The chancellor of the exchequer has confirmed that the furlough scheme will be extended to the end of September 2021.
In his Budget announcement, 3 March, Rishi Sunak told the House of Commons that the furlough scheme will continue to pay 80% of peoples’ wages for hours not worked until 30 September. From July, employers will be expected to contribute 10% of this support themselves, rising to 20% in August and September.
Business rates and VAT
The chancellor confirmed that the 100% rates holiday would remain until the end of June, reducing to two-thirds for the remainder of the year. “For the remaining nine months of the year, business rates will still be discounted by two thirds, up to a value of £2m for closed businesses, with a lower cap for those who have been able to stay open,” he told the Commons.
On VAT, Sunak confirmed the 5% reduced rate of VAT will be extended for six months to 30 September followed by interim rate of 12.5% for another six months. The standard rate will not return until April 2022.
Corporation tax (which is a tax on profit) will rise to 25% in April 2023, which will impact larger, more profitable companies.
Small profits will stay at 19% for companies making profits under £50,000. Only businesses with profits over £250,000 will be taxed at a rate of 25%.
The chancellor made it clear that he wanted to see more investment, and announced details of a ‘super-deduction’, which is a tax break for firms that invest.
The scheme will allow firms to reduce their tax bill by 130% of what they spend on investment, the chancellor said.
He added that under the current rules, a business spending £10m on equipment gets a £2.6m tax reduction. Under this plan it would receive one worth up to £30m.
The move could boost investment by 10%, he said.
Further grants will be offered to the self-employed, with a fourth and fifth round of grants planned to be released before September.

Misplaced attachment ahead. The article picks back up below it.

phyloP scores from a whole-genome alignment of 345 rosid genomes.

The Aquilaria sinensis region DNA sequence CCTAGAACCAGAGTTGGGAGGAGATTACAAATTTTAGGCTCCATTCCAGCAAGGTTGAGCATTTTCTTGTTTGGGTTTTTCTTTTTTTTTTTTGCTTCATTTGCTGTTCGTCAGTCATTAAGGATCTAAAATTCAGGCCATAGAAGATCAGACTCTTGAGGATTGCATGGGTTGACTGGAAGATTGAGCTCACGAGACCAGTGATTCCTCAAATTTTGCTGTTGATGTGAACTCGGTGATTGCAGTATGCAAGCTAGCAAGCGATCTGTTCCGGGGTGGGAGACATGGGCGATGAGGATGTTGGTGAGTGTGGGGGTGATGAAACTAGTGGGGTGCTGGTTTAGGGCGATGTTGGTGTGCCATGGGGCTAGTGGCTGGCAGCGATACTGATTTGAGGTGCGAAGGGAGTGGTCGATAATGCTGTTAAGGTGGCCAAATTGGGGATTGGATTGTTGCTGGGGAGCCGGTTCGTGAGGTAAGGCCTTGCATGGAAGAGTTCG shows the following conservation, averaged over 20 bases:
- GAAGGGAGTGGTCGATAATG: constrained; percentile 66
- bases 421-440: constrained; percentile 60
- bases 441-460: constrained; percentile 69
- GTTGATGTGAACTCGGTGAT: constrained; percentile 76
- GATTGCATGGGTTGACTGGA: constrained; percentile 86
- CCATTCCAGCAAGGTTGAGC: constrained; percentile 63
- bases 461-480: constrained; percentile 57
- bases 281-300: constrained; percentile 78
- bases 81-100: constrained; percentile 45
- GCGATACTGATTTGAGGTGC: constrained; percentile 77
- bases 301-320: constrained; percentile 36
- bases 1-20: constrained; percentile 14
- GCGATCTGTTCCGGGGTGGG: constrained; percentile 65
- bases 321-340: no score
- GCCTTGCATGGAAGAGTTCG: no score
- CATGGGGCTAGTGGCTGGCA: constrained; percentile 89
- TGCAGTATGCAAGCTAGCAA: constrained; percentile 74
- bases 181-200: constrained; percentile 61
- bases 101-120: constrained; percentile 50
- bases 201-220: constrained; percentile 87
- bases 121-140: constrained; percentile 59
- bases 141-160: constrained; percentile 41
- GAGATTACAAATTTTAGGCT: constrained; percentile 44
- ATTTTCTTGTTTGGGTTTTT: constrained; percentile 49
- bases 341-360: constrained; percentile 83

Chancellor Sunak said those whose turnover has fallen by 30% or more will continue to receive an 80% grant, while those whose turnover has fallen by less than 30% will therefore have less need of taxpayer support and will receive a 30% grant.
Those who have now filed a 2020 tax return will now be able to claim, he added, meaning a further 600,000 people can claim support.
Support for events
The chancellor unveiled a £700m fund to help support arts, culture and sport, but it is not clear if any of this funding will support the business events sector. The fund will be available to help bids for international events, such as the FIFA World Cup 2030, but whether or not it can be used to attract international congresses remains unclear.
A statement released by the Business Visits and Events Partnership (BVEP) called for a clarity on the funding. “There’s a need to look more closely at the extent of these and other measures in so far as they apply to the Events Industry, including the additional funds allocated for the Cultural Recovery Fund,” the statement read.
“Previous announcements of similar measures have not always extended to event business and freelancers. Recent research shows delivering additional payments to businesses through local authorities has been slow and, in some cases, non-existent.
“Until the fine detail of the announcements becomes clear the Industry remains cautious in its appreciation of the impact on the measures in helping the industry sustain its activities until the planned reopening in May and June.”
The statement added that the events industry would be vital towards the UK’s economic recovery. “Events have a pivotal role to play in the UK’s economic revival through business events showcasing Britain’s trade and knowledge to the world and cultural events bringing communities together.”
Restart grants for hospitality and leisure businesses, up to £18,000, will also be made available, but eligibility for evens businesses is also unclear.
The chancellor also confirmed changes the apprenticeship scheme. The money will go towards offering employers double the incentive to take on an apprentice: currently they receive £2,000 for every apprentice taken on under the age of 25 and £1,500 for those over 25. The new scheme offers a £3,000 incentive to take on an apprentice of any age.